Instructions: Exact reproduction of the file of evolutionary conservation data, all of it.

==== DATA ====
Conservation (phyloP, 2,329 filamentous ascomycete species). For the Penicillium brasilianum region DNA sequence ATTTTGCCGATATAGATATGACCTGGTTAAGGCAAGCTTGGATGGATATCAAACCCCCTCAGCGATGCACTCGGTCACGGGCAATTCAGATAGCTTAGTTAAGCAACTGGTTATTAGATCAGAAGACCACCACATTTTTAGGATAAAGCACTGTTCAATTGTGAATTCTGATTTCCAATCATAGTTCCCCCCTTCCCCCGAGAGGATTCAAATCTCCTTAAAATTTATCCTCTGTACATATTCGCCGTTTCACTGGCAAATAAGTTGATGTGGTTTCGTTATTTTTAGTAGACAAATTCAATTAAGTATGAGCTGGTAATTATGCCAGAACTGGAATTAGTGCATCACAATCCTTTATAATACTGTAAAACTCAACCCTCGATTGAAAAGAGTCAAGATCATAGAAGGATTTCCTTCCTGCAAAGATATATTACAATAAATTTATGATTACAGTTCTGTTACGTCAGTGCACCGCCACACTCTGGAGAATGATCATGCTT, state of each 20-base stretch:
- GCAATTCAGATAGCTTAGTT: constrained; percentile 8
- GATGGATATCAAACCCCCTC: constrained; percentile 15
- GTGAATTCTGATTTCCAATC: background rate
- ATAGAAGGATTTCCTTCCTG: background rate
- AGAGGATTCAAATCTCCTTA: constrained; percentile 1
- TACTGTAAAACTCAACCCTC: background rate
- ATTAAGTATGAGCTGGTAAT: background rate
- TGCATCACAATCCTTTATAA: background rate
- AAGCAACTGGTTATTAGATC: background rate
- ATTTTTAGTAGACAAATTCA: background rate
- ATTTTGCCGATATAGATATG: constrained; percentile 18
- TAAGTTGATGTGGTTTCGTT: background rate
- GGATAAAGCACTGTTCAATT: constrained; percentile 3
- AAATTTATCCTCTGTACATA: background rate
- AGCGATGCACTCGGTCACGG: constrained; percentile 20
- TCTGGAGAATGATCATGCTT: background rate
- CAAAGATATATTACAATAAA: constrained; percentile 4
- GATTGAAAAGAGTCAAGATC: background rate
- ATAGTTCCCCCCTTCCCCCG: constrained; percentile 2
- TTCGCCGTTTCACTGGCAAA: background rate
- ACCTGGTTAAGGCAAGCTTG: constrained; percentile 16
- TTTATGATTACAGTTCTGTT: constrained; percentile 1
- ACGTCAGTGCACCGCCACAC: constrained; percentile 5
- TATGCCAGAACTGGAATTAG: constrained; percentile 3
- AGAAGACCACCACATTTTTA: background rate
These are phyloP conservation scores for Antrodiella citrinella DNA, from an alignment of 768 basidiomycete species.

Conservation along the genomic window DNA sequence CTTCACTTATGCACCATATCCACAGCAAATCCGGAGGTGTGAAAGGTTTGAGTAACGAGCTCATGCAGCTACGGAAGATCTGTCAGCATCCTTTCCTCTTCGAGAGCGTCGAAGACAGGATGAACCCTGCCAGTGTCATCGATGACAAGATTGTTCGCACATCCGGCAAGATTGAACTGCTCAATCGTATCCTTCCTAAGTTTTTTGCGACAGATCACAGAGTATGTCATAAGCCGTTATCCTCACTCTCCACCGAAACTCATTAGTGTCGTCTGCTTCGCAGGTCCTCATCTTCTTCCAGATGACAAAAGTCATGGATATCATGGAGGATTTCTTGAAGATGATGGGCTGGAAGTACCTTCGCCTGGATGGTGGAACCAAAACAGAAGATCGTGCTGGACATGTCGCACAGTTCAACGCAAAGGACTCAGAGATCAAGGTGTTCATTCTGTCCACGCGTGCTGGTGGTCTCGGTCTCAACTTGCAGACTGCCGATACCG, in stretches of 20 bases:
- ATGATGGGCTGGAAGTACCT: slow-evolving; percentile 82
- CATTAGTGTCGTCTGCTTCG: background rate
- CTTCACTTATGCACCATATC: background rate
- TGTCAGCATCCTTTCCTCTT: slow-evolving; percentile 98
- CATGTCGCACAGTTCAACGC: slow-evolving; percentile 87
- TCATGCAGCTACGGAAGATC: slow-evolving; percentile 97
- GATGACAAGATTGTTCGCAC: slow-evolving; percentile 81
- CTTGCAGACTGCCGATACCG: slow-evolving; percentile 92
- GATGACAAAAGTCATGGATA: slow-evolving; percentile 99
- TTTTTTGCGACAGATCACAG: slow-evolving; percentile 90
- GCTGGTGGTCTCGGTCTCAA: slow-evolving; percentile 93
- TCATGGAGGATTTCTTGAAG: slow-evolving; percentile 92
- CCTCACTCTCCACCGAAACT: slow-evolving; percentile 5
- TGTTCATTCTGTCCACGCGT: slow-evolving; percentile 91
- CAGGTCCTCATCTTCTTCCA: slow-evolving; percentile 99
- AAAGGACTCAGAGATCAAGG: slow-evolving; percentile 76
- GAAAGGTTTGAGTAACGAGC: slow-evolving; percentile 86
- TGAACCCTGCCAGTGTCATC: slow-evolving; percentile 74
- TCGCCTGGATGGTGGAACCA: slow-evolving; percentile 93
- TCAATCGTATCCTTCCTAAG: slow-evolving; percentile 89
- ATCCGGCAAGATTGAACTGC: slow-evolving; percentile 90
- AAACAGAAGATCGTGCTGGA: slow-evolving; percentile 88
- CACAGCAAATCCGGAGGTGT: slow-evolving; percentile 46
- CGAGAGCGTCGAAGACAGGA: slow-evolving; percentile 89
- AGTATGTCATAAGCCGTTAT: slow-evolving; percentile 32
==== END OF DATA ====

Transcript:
Conservation (phyloP, 2,329 filamentous ascomycete species). For the Penicillium brasilianum region DNA sequence ATTTTGCCGATATAGATATGACCTGGTTAAGGCAAGCTTGGATGGATATCAAACCCCCTCAGCGATGCACTCGGTCACGGGCAATTCAGATAGCTTAGTTAAGCAACTGGTTATTAGATCAGAAGACCACCACATTTTTAGGATAAAGCACTGTTCAATTGTGAATTCTGATTTCCAATCATAGTTCCCCCCTTCCCCCGAGAGGATTCAAATCTCCTTAAAATTTATCCTCTGTACATATTCGCCGTTTCACTGGCAAATAAGTTGATGTGGTTTCGTTATTTTTAGTAGACAAATTCAATTAAGTATGAGCTGGTAATTATGCCAGAACTGGAATTAGTGCATCACAATCCTTTATAATACTGTAAAACTCAACCCTCGATTGAAAAGAGTCAAGATCATAGAAGGATTTCCTTCCTGCAAAGATATATTACAATAAATTTATGATTACAGTTCTGTTACGTCAGTGCACCGCCACACTCTGGAGAATGATCATGCTT, state of each 20-base stretch:
- GCAATTCAGATAGCTTAGTT: constrained; percentile 8
- GATGGATATCAAACCCCCTC: constrained; percentile 15
- GTGAATTCTGATTTCCAATC: background rate
- ATAGAAGGATTTCCTTCCTG: background rate
- AGAGGATTCAAATCTCCTTA: constrained; percentile 1
- TACTGTAAAACTCAACCCTC: background rate
- ATTAAGTATGAGCTGGTAAT: background rate
- TGCATCACAATCCTTTATAA: background rate
- AAGCAACTGGTTATTAGATC: background rate
- ATTTTTAGTAGACAAATTCA: background rate
- ATTTTGCCGATATAGATATG: constrained; percentile 18
- TAAGTTGATGTGGTTTCGTT: background rate
- GGATAAAGCACTGTTCAATT: constrained; percentile 3
- AAATTTATCCTCTGTACATA: background rate
- AGCGATGCACTCGGTCACGG: constrained; percentile 20
- TCTGGAGAATGATCATGCTT: background rate
- CAAAGATATATTACAATAAA: constrained; percentile 4
- GATTGAAAAGAGTCAAGATC: background rate
- ATAGTTCCCCCCTTCCCCCG: constrained; percentile 2
- TTCGCCGTTTCACTGGCAAA: background rate
- ACCTGGTTAAGGCAAGCTTG: constrained; percentile 16
- TTTATGATTACAGTTCTGTT: constrained; percentile 1
- ACGTCAGTGCACCGCCACAC: constrained; percentile 5
- TATGCCAGAACTGGAATTAG: constrained; percentile 3
- AGAAGACCACCACATTTTTA: background rate
These are phyloP conservation scores for Antrodiella citrinella DNA, from an alignment of 768 basidiomycete species.

Conservation along the genomic window DNA sequence CTTCACTTATGCACCATATCCACAGCAAATCCGGAGGTGTGAAAGGTTTGAGTAACGAGCTCATGCAGCTACGGAAGATCTGTCAGCATCCTTTCCTCTTCGAGAGCGTCGAAGACAGGATGAACCCTGCCAGTGTCATCGATGACAAGATTGTTCGCACATCCGGCAAGATTGAACTGCTCAATCGTATCCTTCCTAAGTTTTTTGCGACAGATCACAGAGTATGTCATAAGCCGTTATCCTCACTCTCCACCGAAACTCATTAGTGTCGTCTGCTTCGCAGGTCCTCATCTTCTTCCAGATGACAAAAGTCATGGATATCATGGAGGATTTCTTGAAGATGATGGGCTGGAAGTACCTTCGCCTGGATGGTGGAACCAAAACAGAAGATCGTGCTGGACATGTCGCACAGTTCAACGCAAAGGACTCAGAGATCAAGGTGTTCATTCTGTCCACGCGTGCTGGTGGTCTCGGTCTCAACTTGCAGACTGCCGATACCG, in stretches of 20 bases:
- ATGATGGGCTGGAAGTACCT: slow-evolving; percentile 82
- CATTAGTGTCGTCTGCTTCG: background rate
- CTTCACTTATGCACCATATC: background rate
- TGTCAGCATCCTTTCCTCTT: slow-evolving; percentile 98
- CATGTCGCACAGTTCAACGC: slow-evolving; percentile 87
- TCATGCAGCTACGGAAGATC: slow-evolving; percentile 97
- GATGACAAGATTGTTCGCAC: slow-evolving; percentile 81
- CTTGCAGACTGCCGATACCG: slow-evolving; percentile 92
- GATGACAAAAGTCATGGATA: slow-evolving; percentile 99
- TTTTTTGCGACAGATCACAG: slow-evolving; percentile 90
- GCTGGTGGTCTCGGTCTCAA: slow-evolving; percentile 93
- TCATGGAGGATTTCTTGAAG: slow-evolving; percentile 92
- CCTCACTCTCCACCGAAACT: slow-evolving; percentile 5
- TGTTCATTCTGTCCACGCGT: slow-evolving; percentile 91
- CAGGTCCTCATCTTCTTCCA: slow-evolving; percentile 99
- AAAGGACTCAGAGATCAAGG: slow-evolving; percentile 76
- GAAAGGTTTGAGTAACGAGC: slow-evolving; percentile 86
- TGAACCCTGCCAGTGTCATC: slow-evolving; percentile 74
- TCGCCTGGATGGTGGAACCA: slow-evolving; percentile 93
- TCAATCGTATCCTTCCTAAG: slow-evolving; percentile 89
- ATCCGGCAAGATTGAACTGC: slow-evolving; percentile 90
- AAACAGAAGATCGTGCTGGA: slow-evolving; percentile 88
- CACAGCAAATCCGGAGGTGT: slow-evolving; percentile 46
- CGAGAGCGTCGAAGACAGGA: slow-evolving; percentile 89
- AGTATGTCATAAGCCGTTAT: slow-evolving; percentile 32